Victims of Memory: Incest Accusations and Shattered Lives. Victims of Memory examines the whole terrifying phenomenon of repressed memories. Accusers, the accused, the retractors and the analysts tell their stories in their own words.
By Mark Pendergrast. Publisher: HarperCollins. Date: 1995 (Multiple reissues).
“There is growing evidence that illusory memories of sexual abuse are being unintentionally promulgated and ‘validated’ by misguided therapists, resulting in devastating grief and irrevocably damaged family relations. When you are accused of sexual abuse in our society… you are automatically presumed guilty unless proven innocent beyond a shadow of a doubt ….”
Can human beings completely forget years of traumatic events, only to recall them later? This book explores that question. But readers must make up their own minds, once they have read the entire book.
‘I doubt whether any book of greater importance will be published in 1997.’ Anthony Storr, The Times.
“Victims of Memory constitutes the most ambitious and comprehensive, as well as the most emotionally committed, of all the studies before us. Pendergrast’s book stands out from the others in several respects. For one thing, it transcribes his numerous interviews…allowing the cruel unreason of the recovery movement to be voiced with a minimum of editorial mediation. Second, he is the author who delves most deeply into the movement’s antecedents in witchcraft lore, mesmerism, early hypnotherapy, and the treatment of so-called hysteria…. Third, Pendergrast offers illuminating material about physiological states (sleep paralysis, panic attacks) that have traditionally been mistaken for “body memories” of one lurid kind or another. And it is Pendergrast who devotes the most effort to analyzing the contemporary Zeitgeist in which the recovery movement thrives” — Frederick Crews, The New York Review of Books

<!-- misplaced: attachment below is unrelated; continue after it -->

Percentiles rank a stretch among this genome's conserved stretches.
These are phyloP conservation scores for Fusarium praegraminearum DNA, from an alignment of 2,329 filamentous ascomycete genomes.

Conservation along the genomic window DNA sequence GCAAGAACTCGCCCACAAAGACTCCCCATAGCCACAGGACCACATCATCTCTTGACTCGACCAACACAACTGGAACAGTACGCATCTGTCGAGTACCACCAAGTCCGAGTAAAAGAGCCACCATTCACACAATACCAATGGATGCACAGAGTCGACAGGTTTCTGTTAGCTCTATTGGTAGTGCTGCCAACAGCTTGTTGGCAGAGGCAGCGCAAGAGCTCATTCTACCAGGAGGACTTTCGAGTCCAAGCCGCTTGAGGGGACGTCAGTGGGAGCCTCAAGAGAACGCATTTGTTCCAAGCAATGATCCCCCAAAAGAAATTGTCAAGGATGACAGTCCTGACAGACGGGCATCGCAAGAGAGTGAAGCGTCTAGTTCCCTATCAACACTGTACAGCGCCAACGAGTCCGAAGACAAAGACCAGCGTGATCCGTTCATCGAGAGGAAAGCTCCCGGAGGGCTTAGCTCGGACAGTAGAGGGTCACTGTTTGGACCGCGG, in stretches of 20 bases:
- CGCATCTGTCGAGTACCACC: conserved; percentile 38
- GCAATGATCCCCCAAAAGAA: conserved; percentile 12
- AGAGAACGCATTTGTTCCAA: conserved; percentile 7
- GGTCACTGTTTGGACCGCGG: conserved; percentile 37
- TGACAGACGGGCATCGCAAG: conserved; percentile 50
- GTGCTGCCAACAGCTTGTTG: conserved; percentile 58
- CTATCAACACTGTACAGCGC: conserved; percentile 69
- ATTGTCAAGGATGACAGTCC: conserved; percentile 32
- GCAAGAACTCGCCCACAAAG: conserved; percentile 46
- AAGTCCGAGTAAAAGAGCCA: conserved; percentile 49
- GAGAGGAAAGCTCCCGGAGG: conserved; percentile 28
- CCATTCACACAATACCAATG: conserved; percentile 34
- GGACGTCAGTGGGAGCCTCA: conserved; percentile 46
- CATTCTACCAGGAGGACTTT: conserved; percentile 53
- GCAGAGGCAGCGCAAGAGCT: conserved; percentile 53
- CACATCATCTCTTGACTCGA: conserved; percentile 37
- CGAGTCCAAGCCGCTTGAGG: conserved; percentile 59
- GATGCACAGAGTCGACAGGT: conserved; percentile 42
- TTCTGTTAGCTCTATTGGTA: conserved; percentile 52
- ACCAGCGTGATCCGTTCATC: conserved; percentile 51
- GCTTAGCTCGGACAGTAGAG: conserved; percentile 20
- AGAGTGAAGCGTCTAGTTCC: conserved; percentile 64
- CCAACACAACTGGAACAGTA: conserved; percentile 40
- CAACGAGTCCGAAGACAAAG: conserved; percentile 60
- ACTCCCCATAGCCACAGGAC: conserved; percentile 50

I found this book as I was beginning to question my own experiences trying to recover memories of sexual abuse with “Courage to Heal” and the even more irresponsible book “Repressed Memories.” Using the exercises in CTH, I had sent myself into a downward spiral of self-absorption, self-pity, and depression that I didn’t climb out of until I packed away my copy of CTH and walked away from my therapist.
It was only recently that I started to question whether my experiences had any basis whatsoever in some real trauma. I read “Victims of Memory,” and what I found particularly striking was how much my experiences mirrored those of the “Retractors” — men and women who had recovered memories, termed themselves “survivors,” and then had finally realized that it was all a lie, the nightmares and terrifying images induced not by past trauma, but by irresponsible therapy and books like CTH.
While the other portions of the book were interesting — Pendergrast’s examination of the often-quoted study where various survivors found confirmation of their memories was particularly revealing — I found the chapter of stories by retractors to be most compelling. This section helped me to realize that my experiences made sense: if you take an otherwise reasonably healthy adult or adolescent and have them focus twenty-four hours a day on their worst thoughts, their most negative feelings, their fears, their insecurities, etc., etc., etc. — well, ANYONE will start having nightmares, panic attacks, etc. I didn’t get better by “working through” the feelings described in CTH; I got better by getting out of therapy and getting on with my life.
I don’t entirely exclude the possibility that people may repress (or simply forget) traumatic memories, and remember them later; however, I think advocates for Recovered Memory Therapy wildly overstate the number of people who do this. I wish that everyone who is pursuing the “memory recovery” techniques promoted by books like CTH would take the time just to read the chapter in this book about Retractors.
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